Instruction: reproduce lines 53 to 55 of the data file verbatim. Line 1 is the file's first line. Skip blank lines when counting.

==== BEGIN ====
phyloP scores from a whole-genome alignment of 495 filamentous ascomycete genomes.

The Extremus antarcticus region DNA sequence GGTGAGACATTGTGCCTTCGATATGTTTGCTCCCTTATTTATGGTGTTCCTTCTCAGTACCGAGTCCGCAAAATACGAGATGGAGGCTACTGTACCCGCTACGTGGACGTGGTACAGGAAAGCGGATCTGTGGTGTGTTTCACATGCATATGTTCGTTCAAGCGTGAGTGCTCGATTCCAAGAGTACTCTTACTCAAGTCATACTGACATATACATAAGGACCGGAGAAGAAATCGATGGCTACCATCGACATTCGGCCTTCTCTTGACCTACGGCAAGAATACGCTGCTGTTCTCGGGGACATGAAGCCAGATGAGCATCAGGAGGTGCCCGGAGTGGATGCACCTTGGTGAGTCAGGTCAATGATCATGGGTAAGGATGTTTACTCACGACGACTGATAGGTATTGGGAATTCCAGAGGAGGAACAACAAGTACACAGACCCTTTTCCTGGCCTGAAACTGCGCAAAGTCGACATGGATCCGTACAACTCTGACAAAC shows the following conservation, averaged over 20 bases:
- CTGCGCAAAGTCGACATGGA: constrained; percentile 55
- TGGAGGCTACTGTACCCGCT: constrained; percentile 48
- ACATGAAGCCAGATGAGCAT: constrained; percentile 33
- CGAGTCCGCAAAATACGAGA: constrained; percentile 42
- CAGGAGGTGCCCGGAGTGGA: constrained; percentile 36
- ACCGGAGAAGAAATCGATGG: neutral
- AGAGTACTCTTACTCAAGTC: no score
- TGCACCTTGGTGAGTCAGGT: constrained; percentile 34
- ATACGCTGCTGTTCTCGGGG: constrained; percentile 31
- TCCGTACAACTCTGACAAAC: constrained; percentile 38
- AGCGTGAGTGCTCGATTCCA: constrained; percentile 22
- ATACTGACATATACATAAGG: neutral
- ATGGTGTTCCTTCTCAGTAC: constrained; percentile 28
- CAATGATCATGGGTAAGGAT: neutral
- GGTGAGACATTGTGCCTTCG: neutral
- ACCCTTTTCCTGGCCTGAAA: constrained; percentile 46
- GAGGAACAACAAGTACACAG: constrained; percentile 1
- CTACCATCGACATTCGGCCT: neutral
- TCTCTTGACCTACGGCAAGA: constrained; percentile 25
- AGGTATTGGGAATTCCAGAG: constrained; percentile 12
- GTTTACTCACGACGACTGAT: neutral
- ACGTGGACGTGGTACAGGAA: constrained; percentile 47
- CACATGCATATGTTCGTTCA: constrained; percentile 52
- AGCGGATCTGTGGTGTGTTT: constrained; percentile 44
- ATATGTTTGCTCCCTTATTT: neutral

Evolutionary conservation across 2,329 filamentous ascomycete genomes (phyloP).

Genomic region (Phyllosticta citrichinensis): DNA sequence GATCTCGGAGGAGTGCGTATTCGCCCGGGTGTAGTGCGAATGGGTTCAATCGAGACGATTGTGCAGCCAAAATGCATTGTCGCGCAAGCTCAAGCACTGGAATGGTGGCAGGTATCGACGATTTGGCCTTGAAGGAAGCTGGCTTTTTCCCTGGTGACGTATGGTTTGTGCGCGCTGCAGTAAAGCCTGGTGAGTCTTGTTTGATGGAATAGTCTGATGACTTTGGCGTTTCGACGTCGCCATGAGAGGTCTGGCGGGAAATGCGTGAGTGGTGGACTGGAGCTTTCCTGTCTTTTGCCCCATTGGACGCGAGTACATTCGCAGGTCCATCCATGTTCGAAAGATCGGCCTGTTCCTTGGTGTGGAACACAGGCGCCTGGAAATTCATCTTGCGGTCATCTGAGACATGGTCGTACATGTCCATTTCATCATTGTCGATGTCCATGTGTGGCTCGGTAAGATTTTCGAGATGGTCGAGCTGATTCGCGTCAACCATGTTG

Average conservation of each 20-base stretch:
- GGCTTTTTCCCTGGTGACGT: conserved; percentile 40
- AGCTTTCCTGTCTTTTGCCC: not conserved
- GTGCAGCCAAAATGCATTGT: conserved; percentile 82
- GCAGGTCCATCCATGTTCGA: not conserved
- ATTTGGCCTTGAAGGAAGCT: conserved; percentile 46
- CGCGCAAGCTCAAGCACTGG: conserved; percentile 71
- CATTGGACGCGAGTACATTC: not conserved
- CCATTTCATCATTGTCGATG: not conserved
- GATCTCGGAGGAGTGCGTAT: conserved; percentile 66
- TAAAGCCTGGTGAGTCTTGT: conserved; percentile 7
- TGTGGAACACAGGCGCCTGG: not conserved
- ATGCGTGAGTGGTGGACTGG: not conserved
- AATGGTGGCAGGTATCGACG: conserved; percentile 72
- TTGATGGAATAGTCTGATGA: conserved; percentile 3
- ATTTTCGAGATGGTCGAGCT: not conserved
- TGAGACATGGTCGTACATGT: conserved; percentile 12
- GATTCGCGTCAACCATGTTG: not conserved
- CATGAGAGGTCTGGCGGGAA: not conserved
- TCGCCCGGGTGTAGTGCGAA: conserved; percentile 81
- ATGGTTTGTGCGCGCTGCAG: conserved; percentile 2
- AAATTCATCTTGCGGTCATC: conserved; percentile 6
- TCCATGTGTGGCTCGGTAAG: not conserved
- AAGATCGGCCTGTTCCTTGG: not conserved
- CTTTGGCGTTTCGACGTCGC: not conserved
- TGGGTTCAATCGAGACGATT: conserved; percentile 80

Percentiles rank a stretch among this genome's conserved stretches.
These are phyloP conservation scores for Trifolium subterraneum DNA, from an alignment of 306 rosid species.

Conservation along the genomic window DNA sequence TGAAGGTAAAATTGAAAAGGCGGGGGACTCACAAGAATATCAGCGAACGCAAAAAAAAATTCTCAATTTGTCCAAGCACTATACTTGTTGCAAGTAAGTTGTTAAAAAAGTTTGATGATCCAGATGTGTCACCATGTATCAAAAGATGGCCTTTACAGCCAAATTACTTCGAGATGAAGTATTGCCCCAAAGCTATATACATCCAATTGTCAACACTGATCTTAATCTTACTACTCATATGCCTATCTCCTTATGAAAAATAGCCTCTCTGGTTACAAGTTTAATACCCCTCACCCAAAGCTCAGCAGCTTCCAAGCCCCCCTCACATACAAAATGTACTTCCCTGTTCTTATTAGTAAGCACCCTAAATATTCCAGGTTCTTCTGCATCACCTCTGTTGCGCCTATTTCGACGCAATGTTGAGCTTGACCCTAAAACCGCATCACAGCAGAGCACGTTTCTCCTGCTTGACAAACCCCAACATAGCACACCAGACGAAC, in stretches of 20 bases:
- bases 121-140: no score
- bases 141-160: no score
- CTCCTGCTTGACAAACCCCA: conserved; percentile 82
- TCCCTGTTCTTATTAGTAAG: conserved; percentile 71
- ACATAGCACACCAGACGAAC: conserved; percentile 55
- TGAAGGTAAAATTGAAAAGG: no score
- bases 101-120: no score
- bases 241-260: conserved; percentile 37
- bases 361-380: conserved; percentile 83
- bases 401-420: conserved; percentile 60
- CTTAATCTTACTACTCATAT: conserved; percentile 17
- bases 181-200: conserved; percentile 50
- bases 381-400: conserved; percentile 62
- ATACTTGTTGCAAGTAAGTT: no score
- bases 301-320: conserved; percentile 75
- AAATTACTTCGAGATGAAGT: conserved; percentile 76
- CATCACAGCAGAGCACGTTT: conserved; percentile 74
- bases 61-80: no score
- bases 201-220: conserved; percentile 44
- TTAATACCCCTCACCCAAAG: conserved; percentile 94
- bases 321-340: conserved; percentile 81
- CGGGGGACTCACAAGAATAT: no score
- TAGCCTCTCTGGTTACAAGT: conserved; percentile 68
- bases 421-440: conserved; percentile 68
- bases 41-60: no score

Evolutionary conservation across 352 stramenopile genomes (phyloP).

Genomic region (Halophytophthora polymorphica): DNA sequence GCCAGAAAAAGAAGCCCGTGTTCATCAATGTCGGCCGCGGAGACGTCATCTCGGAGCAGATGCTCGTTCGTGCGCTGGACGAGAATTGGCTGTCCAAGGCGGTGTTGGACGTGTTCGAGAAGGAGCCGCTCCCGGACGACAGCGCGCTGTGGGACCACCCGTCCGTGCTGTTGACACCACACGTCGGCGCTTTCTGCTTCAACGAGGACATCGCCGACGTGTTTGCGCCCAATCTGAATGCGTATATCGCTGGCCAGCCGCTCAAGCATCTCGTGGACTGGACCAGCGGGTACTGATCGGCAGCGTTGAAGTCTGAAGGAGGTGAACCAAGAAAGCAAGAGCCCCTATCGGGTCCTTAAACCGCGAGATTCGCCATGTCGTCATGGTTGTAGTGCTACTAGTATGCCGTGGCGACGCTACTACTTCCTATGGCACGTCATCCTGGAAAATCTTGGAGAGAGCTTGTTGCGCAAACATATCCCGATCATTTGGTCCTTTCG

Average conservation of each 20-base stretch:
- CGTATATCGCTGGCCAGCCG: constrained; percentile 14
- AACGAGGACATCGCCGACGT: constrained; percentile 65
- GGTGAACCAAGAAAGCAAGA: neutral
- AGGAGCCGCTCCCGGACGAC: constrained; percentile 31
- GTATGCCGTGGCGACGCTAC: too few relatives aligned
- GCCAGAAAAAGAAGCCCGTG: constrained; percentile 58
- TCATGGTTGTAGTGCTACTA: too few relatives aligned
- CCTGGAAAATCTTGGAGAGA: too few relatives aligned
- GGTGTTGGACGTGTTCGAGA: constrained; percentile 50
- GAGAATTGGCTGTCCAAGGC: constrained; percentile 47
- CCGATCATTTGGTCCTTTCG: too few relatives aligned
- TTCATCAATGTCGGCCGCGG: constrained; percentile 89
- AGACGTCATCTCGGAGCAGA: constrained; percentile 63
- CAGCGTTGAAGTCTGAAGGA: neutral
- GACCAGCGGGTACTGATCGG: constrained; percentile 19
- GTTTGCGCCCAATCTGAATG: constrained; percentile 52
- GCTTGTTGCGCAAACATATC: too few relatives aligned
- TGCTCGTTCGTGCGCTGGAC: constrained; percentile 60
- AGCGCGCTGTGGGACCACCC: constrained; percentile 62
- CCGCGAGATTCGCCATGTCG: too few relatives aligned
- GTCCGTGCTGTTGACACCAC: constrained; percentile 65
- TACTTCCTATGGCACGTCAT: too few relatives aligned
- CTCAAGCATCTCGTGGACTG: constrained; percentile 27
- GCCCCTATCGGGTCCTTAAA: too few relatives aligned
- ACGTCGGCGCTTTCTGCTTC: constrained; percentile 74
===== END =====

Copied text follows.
- AAGATCGGCCTGTTCCTTGG: not conserved
- CTTTGGCGTTTCGACGTCGC: not conserved
- TGGGTTCAATCGAGACGATT: conserved; percentile 80